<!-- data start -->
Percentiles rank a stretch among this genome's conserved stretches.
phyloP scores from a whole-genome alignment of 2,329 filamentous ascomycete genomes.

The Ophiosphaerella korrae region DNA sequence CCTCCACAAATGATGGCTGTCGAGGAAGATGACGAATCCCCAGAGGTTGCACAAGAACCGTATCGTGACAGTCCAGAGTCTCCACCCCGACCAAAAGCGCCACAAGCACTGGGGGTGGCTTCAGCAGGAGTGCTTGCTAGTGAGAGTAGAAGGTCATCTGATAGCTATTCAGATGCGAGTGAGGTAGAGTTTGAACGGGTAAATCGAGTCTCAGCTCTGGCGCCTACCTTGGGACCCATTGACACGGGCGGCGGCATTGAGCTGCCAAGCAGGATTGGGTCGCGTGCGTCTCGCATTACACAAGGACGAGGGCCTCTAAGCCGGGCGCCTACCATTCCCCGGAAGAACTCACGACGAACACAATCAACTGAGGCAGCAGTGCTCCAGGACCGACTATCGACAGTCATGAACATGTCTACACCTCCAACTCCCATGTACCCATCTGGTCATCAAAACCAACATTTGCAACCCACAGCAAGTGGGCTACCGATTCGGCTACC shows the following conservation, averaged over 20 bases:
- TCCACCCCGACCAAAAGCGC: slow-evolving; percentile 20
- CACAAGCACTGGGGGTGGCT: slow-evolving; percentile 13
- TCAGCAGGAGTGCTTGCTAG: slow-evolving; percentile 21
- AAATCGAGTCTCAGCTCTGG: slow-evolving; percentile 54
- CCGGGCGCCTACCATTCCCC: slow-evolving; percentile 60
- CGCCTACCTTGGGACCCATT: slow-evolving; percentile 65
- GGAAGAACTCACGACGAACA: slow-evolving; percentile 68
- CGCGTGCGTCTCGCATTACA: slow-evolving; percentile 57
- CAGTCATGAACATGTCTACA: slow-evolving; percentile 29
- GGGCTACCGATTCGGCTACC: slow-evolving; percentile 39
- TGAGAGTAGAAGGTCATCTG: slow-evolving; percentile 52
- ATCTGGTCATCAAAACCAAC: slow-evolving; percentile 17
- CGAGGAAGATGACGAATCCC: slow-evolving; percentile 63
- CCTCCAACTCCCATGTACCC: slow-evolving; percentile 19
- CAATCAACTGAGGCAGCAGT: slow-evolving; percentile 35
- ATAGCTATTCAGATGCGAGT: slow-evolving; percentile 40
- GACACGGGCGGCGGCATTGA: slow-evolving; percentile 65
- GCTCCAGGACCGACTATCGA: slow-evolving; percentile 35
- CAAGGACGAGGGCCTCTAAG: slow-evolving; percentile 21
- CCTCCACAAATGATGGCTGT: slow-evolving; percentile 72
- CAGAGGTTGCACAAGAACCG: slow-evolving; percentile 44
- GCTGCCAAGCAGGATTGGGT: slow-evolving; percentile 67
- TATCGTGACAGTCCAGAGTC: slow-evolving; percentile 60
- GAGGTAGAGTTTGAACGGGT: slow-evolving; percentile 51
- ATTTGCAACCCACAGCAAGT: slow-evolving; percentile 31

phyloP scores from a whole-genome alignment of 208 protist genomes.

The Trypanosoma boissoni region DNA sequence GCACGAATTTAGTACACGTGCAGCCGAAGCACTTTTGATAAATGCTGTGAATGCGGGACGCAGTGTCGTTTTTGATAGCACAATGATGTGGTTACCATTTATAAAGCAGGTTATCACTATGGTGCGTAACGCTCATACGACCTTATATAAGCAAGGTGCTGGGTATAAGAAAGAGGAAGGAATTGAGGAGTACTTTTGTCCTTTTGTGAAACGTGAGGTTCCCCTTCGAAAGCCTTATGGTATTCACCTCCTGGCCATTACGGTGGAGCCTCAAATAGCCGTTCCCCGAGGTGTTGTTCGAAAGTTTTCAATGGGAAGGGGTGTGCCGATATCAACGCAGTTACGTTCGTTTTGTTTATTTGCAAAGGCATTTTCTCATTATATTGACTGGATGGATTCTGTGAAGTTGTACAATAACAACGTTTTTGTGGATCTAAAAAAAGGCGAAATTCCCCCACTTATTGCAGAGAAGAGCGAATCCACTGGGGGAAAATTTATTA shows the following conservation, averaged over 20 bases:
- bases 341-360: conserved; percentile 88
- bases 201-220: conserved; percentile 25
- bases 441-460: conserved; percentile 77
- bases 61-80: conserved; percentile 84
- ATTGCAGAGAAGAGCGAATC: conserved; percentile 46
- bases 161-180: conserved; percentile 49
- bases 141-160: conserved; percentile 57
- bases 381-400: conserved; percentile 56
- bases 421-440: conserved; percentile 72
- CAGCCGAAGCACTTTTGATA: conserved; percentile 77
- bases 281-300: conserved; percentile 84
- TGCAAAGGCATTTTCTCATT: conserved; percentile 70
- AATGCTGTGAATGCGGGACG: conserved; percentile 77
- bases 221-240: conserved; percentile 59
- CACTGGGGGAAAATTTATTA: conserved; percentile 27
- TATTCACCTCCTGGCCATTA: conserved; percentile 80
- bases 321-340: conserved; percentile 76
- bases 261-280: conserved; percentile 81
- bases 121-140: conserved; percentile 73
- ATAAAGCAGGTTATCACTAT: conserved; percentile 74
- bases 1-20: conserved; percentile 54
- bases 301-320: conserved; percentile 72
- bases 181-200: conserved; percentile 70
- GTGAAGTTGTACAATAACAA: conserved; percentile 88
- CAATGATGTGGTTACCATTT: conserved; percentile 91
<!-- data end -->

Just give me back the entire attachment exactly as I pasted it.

Percentiles rank a stretch among this genome's conserved stretches.
phyloP scores from a whole-genome alignment of 2,329 filamentous ascomycete genomes.

The Ophiosphaerella korrae region DNA sequence CCTCCACAAATGATGGCTGTCGAGGAAGATGACGAATCCCCAGAGGTTGCACAAGAACCGTATCGTGACAGTCCAGAGTCTCCACCCCGACCAAAAGCGCCACAAGCACTGGGGGTGGCTTCAGCAGGAGTGCTTGCTAGTGAGAGTAGAAGGTCATCTGATAGCTATTCAGATGCGAGTGAGGTAGAGTTTGAACGGGTAAATCGAGTCTCAGCTCTGGCGCCTACCTTGGGACCCATTGACACGGGCGGCGGCATTGAGCTGCCAAGCAGGATTGGGTCGCGTGCGTCTCGCATTACACAAGGACGAGGGCCTCTAAGCCGGGCGCCTACCATTCCCCGGAAGAACTCACGACGAACACAATCAACTGAGGCAGCAGTGCTCCAGGACCGACTATCGACAGTCATGAACATGTCTACACCTCCAACTCCCATGTACCCATCTGGTCATCAAAACCAACATTTGCAACCCACAGCAAGTGGGCTACCGATTCGGCTACC shows the following conservation, averaged over 20 bases:
- TCCACCCCGACCAAAAGCGC: slow-evolving; percentile 20
- CACAAGCACTGGGGGTGGCT: slow-evolving; percentile 13
- TCAGCAGGAGTGCTTGCTAG: slow-evolving; percentile 21
- AAATCGAGTCTCAGCTCTGG: slow-evolving; percentile 54
- CCGGGCGCCTACCATTCCCC: slow-evolving; percentile 60
- CGCCTACCTTGGGACCCATT: slow-evolving; percentile 65
- GGAAGAACTCACGACGAACA: slow-evolving; percentile 68
- CGCGTGCGTCTCGCATTACA: slow-evolving; percentile 57
- CAGTCATGAACATGTCTACA: slow-evolving; percentile 29
- GGGCTACCGATTCGGCTACC: slow-evolving; percentile 39
- TGAGAGTAGAAGGTCATCTG: slow-evolving; percentile 52
- ATCTGGTCATCAAAACCAAC: slow-evolving; percentile 17
- CGAGGAAGATGACGAATCCC: slow-evolving; percentile 63
- CCTCCAACTCCCATGTACCC: slow-evolving; percentile 19
- CAATCAACTGAGGCAGCAGT: slow-evolving; percentile 35
- ATAGCTATTCAGATGCGAGT: slow-evolving; percentile 40
- GACACGGGCGGCGGCATTGA: slow-evolving; percentile 65
- GCTCCAGGACCGACTATCGA: slow-evolving; percentile 35
- CAAGGACGAGGGCCTCTAAG: slow-evolving; percentile 21
- CCTCCACAAATGATGGCTGT: slow-evolving; percentile 72
- CAGAGGTTGCACAAGAACCG: slow-evolving; percentile 44
- GCTGCCAAGCAGGATTGGGT: slow-evolving; percentile 67
- TATCGTGACAGTCCAGAGTC: slow-evolving; percentile 60
- GAGGTAGAGTTTGAACGGGT: slow-evolving; percentile 51
- ATTTGCAACCCACAGCAAGT: slow-evolving; percentile 31

phyloP scores from a whole-genome alignment of 208 protist genomes.

The Trypanosoma boissoni region DNA sequence GCACGAATTTAGTACACGTGCAGCCGAAGCACTTTTGATAAATGCTGTGAATGCGGGACGCAGTGTCGTTTTTGATAGCACAATGATGTGGTTACCATTTATAAAGCAGGTTATCACTATGGTGCGTAACGCTCATACGACCTTATATAAGCAAGGTGCTGGGTATAAGAAAGAGGAAGGAATTGAGGAGTACTTTTGTCCTTTTGTGAAACGTGAGGTTCCCCTTCGAAAGCCTTATGGTATTCACCTCCTGGCCATTACGGTGGAGCCTCAAATAGCCGTTCCCCGAGGTGTTGTTCGAAAGTTTTCAATGGGAAGGGGTGTGCCGATATCAACGCAGTTACGTTCGTTTTGTTTATTTGCAAAGGCATTTTCTCATTATATTGACTGGATGGATTCTGTGAAGTTGTACAATAACAACGTTTTTGTGGATCTAAAAAAAGGCGAAATTCCCCCACTTATTGCAGAGAAGAGCGAATCCACTGGGGGAAAATTTATTA shows the following conservation, averaged over 20 bases:
- bases 341-360: conserved; percentile 88
- bases 201-220: conserved; percentile 25
- bases 441-460: conserved; percentile 77
- bases 61-80: conserved; percentile 84
- ATTGCAGAGAAGAGCGAATC: conserved; percentile 46
- bases 161-180: conserved; percentile 49
- bases 141-160: conserved; percentile 57
- bases 381-400: conserved; percentile 56
- bases 421-440: conserved; percentile 72
- CAGCCGAAGCACTTTTGATA: conserved; percentile 77
- bases 281-300: conserved; percentile 84
- TGCAAAGGCATTTTCTCATT: conserved; percentile 70
- AATGCTGTGAATGCGGGACG: conserved; percentile 77
- bases 221-240: conserved; percentile 59
- CACTGGGGGAAAATTTATTA: conserved; percentile 27
- TATTCACCTCCTGGCCATTA: conserved; percentile 80
- bases 321-340: conserved; percentile 76
- bases 261-280: conserved; percentile 81
- bases 121-140: conserved; percentile 73
- ATAAAGCAGGTTATCACTAT: conserved; percentile 74
- bases 1-20: conserved; percentile 54
- bases 301-320: conserved; percentile 72
- bases 181-200: conserved; percentile 70
- GTGAAGTTGTACAATAACAA: conserved; percentile 88
- CAATGATGTGGTTACCATTT: conserved; percentile 91